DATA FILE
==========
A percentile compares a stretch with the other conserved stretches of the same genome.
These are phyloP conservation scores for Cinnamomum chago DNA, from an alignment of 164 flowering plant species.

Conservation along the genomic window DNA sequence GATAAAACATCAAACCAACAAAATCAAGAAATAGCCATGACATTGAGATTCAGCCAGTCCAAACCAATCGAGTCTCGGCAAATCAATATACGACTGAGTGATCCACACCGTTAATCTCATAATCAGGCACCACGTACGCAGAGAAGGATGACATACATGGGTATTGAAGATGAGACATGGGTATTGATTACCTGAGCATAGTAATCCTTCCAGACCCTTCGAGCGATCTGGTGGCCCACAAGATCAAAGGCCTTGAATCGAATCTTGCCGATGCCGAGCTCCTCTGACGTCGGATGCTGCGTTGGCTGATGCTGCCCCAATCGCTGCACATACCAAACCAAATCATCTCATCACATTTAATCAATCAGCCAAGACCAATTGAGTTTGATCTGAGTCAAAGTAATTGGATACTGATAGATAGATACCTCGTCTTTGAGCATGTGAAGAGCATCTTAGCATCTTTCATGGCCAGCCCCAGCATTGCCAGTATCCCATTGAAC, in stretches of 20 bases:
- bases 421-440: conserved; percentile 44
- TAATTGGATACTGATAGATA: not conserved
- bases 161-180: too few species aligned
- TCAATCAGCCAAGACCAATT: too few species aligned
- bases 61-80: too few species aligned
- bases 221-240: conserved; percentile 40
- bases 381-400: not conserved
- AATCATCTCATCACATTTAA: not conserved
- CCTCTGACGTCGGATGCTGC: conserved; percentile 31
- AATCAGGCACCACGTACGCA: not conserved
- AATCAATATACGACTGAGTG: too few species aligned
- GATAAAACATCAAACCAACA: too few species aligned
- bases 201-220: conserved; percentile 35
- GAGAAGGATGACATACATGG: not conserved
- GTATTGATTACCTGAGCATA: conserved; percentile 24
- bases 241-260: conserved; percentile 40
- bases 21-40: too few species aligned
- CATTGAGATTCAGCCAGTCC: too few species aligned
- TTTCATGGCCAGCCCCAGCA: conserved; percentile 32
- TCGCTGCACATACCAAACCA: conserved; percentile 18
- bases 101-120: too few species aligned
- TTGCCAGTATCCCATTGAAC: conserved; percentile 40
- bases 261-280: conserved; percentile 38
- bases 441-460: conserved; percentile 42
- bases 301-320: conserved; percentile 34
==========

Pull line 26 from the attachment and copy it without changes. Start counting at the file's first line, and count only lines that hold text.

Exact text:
- bases 261-280: conserved; percentile 38